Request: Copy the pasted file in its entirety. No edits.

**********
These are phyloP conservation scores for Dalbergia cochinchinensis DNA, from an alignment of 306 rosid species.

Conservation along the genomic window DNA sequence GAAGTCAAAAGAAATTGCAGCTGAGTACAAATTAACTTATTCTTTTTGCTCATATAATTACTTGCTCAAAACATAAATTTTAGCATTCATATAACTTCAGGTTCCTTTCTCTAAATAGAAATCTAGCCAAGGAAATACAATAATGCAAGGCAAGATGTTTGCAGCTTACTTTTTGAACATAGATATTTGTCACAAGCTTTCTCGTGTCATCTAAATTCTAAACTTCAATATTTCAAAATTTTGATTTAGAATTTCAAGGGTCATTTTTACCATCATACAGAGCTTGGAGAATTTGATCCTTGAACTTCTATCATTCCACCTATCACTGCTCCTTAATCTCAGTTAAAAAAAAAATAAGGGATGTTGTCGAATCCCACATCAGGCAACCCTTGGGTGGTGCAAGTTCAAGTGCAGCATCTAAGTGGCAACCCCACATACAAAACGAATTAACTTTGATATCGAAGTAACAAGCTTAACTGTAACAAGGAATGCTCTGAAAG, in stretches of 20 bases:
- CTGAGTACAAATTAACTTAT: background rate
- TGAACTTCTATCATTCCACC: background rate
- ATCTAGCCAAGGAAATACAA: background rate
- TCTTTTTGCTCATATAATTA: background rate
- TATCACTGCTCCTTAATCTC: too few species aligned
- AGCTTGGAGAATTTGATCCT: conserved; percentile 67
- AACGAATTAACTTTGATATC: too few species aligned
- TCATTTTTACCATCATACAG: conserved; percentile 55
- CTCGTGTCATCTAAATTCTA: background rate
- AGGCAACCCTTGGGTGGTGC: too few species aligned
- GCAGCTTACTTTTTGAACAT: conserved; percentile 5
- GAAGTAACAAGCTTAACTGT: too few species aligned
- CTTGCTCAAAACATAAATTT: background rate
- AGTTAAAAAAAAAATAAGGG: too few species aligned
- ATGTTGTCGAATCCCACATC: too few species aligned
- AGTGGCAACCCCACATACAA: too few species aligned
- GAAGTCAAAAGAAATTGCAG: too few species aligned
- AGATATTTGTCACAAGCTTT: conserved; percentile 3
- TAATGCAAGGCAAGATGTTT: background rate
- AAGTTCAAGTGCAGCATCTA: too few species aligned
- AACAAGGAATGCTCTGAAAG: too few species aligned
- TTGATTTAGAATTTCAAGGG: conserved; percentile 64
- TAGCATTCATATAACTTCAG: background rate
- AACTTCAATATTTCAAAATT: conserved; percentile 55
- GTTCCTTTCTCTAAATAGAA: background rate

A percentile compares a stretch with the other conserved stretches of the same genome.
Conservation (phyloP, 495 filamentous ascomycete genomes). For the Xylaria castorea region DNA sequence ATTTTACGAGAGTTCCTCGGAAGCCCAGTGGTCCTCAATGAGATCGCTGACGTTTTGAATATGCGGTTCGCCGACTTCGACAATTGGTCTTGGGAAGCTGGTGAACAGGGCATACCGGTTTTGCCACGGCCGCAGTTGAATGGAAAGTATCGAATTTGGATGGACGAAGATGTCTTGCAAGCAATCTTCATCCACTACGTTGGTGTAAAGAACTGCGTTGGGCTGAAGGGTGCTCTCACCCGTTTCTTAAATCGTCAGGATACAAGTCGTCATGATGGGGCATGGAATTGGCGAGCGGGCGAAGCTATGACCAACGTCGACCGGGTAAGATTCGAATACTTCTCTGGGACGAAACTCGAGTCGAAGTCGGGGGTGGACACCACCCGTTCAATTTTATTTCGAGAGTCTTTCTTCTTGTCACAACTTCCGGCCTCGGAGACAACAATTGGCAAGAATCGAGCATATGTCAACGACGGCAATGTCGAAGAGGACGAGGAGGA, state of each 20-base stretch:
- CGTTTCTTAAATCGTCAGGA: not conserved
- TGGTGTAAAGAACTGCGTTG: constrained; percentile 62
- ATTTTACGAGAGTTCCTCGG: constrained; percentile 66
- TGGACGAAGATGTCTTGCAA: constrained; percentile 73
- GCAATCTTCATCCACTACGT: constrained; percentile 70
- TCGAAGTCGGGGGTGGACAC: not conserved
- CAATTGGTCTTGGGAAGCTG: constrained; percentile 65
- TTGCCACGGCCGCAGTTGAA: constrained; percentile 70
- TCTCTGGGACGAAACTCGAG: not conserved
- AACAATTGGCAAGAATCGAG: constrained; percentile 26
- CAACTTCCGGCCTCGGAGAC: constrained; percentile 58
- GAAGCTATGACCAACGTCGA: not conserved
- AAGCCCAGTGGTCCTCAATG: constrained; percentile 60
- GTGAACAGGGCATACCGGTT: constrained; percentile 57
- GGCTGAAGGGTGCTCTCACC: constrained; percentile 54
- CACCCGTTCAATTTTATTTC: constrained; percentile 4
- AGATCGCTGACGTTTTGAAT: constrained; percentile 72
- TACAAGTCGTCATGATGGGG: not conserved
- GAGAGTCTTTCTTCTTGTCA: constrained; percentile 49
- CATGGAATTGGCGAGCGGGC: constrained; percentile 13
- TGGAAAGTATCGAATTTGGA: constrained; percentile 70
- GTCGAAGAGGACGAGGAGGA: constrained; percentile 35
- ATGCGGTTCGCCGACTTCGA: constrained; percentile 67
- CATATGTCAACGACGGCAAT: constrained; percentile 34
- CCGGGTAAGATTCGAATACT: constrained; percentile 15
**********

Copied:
These are phyloP conservation scores for Dalbergia cochinchinensis DNA, from an alignment of 306 rosid species.

Conservation along the genomic window DNA sequence GAAGTCAAAAGAAATTGCAGCTGAGTACAAATTAACTTATTCTTTTTGCTCATATAATTACTTGCTCAAAACATAAATTTTAGCATTCATATAACTTCAGGTTCCTTTCTCTAAATAGAAATCTAGCCAAGGAAATACAATAATGCAAGGCAAGATGTTTGCAGCTTACTTTTTGAACATAGATATTTGTCACAAGCTTTCTCGTGTCATCTAAATTCTAAACTTCAATATTTCAAAATTTTGATTTAGAATTTCAAGGGTCATTTTTACCATCATACAGAGCTTGGAGAATTTGATCCTTGAACTTCTATCATTCCACCTATCACTGCTCCTTAATCTCAGTTAAAAAAAAAATAAGGGATGTTGTCGAATCCCACATCAGGCAACCCTTGGGTGGTGCAAGTTCAAGTGCAGCATCTAAGTGGCAACCCCACATACAAAACGAATTAACTTTGATATCGAAGTAACAAGCTTAACTGTAACAAGGAATGCTCTGAAAG, in stretches of 20 bases:
- CTGAGTACAAATTAACTTAT: background rate
- TGAACTTCTATCATTCCACC: background rate
- ATCTAGCCAAGGAAATACAA: background rate
- TCTTTTTGCTCATATAATTA: background rate
- TATCACTGCTCCTTAATCTC: too few species aligned
- AGCTTGGAGAATTTGATCCT: conserved; percentile 67
- AACGAATTAACTTTGATATC: too few species aligned
- TCATTTTTACCATCATACAG: conserved; percentile 55
- CTCGTGTCATCTAAATTCTA: background rate
- AGGCAACCCTTGGGTGGTGC: too few species aligned
- GCAGCTTACTTTTTGAACAT: conserved; percentile 5
- GAAGTAACAAGCTTAACTGT: too few species aligned
- CTTGCTCAAAACATAAATTT: background rate
- AGTTAAAAAAAAAATAAGGG: too few species aligned
- ATGTTGTCGAATCCCACATC: too few species aligned
- AGTGGCAACCCCACATACAA: too few species aligned
- GAAGTCAAAAGAAATTGCAG: too few species aligned
- AGATATTTGTCACAAGCTTT: conserved; percentile 3
- TAATGCAAGGCAAGATGTTT: background rate
- AAGTTCAAGTGCAGCATCTA: too few species aligned
- AACAAGGAATGCTCTGAAAG: too few species aligned
- TTGATTTAGAATTTCAAGGG: conserved; percentile 64
- TAGCATTCATATAACTTCAG: background rate
- AACTTCAATATTTCAAAATT: conserved; percentile 55
- GTTCCTTTCTCTAAATAGAA: background rate

A percentile compares a stretch with the other conserved stretches of the same genome.
Conservation (phyloP, 495 filamentous ascomycete genomes). For the Xylaria castorea region DNA sequence ATTTTACGAGAGTTCCTCGGAAGCCCAGTGGTCCTCAATGAGATCGCTGACGTTTTGAATATGCGGTTCGCCGACTTCGACAATTGGTCTTGGGAAGCTGGTGAACAGGGCATACCGGTTTTGCCACGGCCGCAGTTGAATGGAAAGTATCGAATTTGGATGGACGAAGATGTCTTGCAAGCAATCTTCATCCACTACGTTGGTGTAAAGAACTGCGTTGGGCTGAAGGGTGCTCTCACCCGTTTCTTAAATCGTCAGGATACAAGTCGTCATGATGGGGCATGGAATTGGCGAGCGGGCGAAGCTATGACCAACGTCGACCGGGTAAGATTCGAATACTTCTCTGGGACGAAACTCGAGTCGAAGTCGGGGGTGGACACCACCCGTTCAATTTTATTTCGAGAGTCTTTCTTCTTGTCACAACTTCCGGCCTCGGAGACAACAATTGGCAAGAATCGAGCATATGTCAACGACGGCAATGTCGAAGAGGACGAGGAGGA, state of each 20-base stretch:
- CGTTTCTTAAATCGTCAGGA: not conserved
- TGGTGTAAAGAACTGCGTTG: constrained; percentile 62
- ATTTTACGAGAGTTCCTCGG: constrained; percentile 66
- TGGACGAAGATGTCTTGCAA: constrained; percentile 73
- GCAATCTTCATCCACTACGT: constrained; percentile 70
- TCGAAGTCGGGGGTGGACAC: not conserved
- CAATTGGTCTTGGGAAGCTG: constrained; percentile 65
- TTGCCACGGCCGCAGTTGAA: constrained; percentile 70
- TCTCTGGGACGAAACTCGAG: not conserved
- AACAATTGGCAAGAATCGAG: constrained; percentile 26
- CAACTTCCGGCCTCGGAGAC: constrained; percentile 58
- GAAGCTATGACCAACGTCGA: not conserved
- AAGCCCAGTGGTCCTCAATG: constrained; percentile 60
- GTGAACAGGGCATACCGGTT: constrained; percentile 57
- GGCTGAAGGGTGCTCTCACC: constrained; percentile 54
- CACCCGTTCAATTTTATTTC: constrained; percentile 4
- AGATCGCTGACGTTTTGAAT: constrained; percentile 72
- TACAAGTCGTCATGATGGGG: not conserved
- GAGAGTCTTTCTTCTTGTCA: constrained; percentile 49
- CATGGAATTGGCGAGCGGGC: constrained; percentile 13
- TGGAAAGTATCGAATTTGGA: constrained; percentile 70
- GTCGAAGAGGACGAGGAGGA: constrained; percentile 35
- ATGCGGTTCGCCGACTTCGA: constrained; percentile 67
- CATATGTCAACGACGGCAAT: constrained; percentile 34
- CCGGGTAAGATTCGAATACT: constrained; percentile 15